Dr. Rachel Piers is an expert in restoring art, especially medieval and Renaissance art. She has left a rather good job in New York City, although “fled” might be the operative word. She’s left behind problems with a successful museum expansion and a recent divorce from the man whose firm did the expansion. She’s going to Rome to work with the Ferrara Museum, and she will be focused on one specific project -- a triptych in a small church.
The triptych may turn out to be a work by the Flemish master Rogier Van Der Weyden. If it is, it will be a huge boost in Rachel’s career, fame for the museum, and the likely permanent loss of the work for the church.
Rachel discovers she’s been given a good team: Nigel Thompson, who run the “forensic” laboratory for art; Pia Amata, a research assistant; and Donati, an expert in pigment analysis. As they undertake their research, study, cleaning, and conserving the work, the indications are that it is indeed by Van Der Weyden. But there are also indications leading to doubt.
Unveiling by Suzanne Wolfe reads almost like an art history mystery (the mystery novelist Iain Pears comes to mind) but it’s not. It doesn’t include murders, thrilling suspense, or a heroine chased through the streets. It does include a museum looking to enhance its reputation, with much concern for cutting ethical corners, and a corporate sponsor that wants to enhance reputation as a champion for the arts.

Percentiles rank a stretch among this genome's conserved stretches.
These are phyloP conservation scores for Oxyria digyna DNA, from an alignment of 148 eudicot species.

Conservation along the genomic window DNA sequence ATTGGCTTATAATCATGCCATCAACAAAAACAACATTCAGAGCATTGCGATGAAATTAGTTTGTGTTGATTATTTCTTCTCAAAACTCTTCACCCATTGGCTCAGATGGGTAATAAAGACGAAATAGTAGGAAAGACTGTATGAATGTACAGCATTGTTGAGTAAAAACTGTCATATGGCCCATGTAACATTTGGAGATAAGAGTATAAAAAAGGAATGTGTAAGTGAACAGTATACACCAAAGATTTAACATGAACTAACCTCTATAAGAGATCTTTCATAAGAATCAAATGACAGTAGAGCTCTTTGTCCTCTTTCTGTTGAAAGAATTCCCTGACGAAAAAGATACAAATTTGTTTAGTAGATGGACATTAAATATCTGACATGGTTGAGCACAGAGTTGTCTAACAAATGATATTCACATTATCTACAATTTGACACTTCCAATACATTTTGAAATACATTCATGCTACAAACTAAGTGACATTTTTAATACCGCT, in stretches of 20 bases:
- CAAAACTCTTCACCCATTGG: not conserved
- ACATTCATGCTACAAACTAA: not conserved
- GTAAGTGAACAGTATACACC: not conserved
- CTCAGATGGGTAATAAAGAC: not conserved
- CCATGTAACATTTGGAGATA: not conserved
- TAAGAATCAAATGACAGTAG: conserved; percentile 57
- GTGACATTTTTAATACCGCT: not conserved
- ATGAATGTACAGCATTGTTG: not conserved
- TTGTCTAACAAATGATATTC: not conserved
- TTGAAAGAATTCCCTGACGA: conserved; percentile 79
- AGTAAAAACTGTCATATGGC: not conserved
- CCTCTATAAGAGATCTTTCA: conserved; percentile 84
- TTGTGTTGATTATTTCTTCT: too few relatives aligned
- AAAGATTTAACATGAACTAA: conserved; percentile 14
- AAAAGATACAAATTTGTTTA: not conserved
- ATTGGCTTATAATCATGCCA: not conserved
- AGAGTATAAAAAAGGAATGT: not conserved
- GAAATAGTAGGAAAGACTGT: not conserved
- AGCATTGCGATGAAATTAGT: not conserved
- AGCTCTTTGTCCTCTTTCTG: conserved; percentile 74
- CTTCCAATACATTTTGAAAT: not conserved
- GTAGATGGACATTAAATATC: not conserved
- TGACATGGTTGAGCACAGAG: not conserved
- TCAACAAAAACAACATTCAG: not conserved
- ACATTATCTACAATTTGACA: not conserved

Most of all, it is a personal story, the story of a woman whose left a wrecked personal life, who’s tempted to give the museum and the corporate sponsor what they want, and who finds herself falling in love with a member of her team. It’s a story about breaching boundaries – ethical, professional, and personal.
Wolfe grew up in England and read English Literature at Oxford, where she was a founder of the Oxford C.S. Lewis Society. She and her husband Gregory are the founders of Image Journal. She is the author of The Confessions of X (2016) and the co-author of Books That Build Character: A Guide to Teaching Your Child Moral Values Through Stories (1994); Circle of Grace: Praying with – and for – Your Children (2000); and Bless This House: Prayers for Families and Children (2004). She is writer in residence at Seattle Pacific University and lives in Richmond Beach, Washington.
I wanted more of this story. It’s not a long novel, but I would have been perfectly happy if it had been. I wanted to know more about the divorce, more about Rachel’s mother, more about the research trips Pia the assistant makes to Bruges, and more about the not-quite-villains of the story. Wolf tells a good story, with deep understanding of the art identification and conservation process (and it’s fascinating). I was so wrapped up in the story’s characters that I wanted to know more about them.
Unveiling is a story of art, love, professional temptation, and what it takes to be successful in the highly politicized world of arts, museums, and corporate involvement. And it is a well-told story.
Painting: The Crucifixion Triptych, oil on panel (ca. 1440-1445) by Rogier Van Der Weyden, Museum of Art History, Vienna.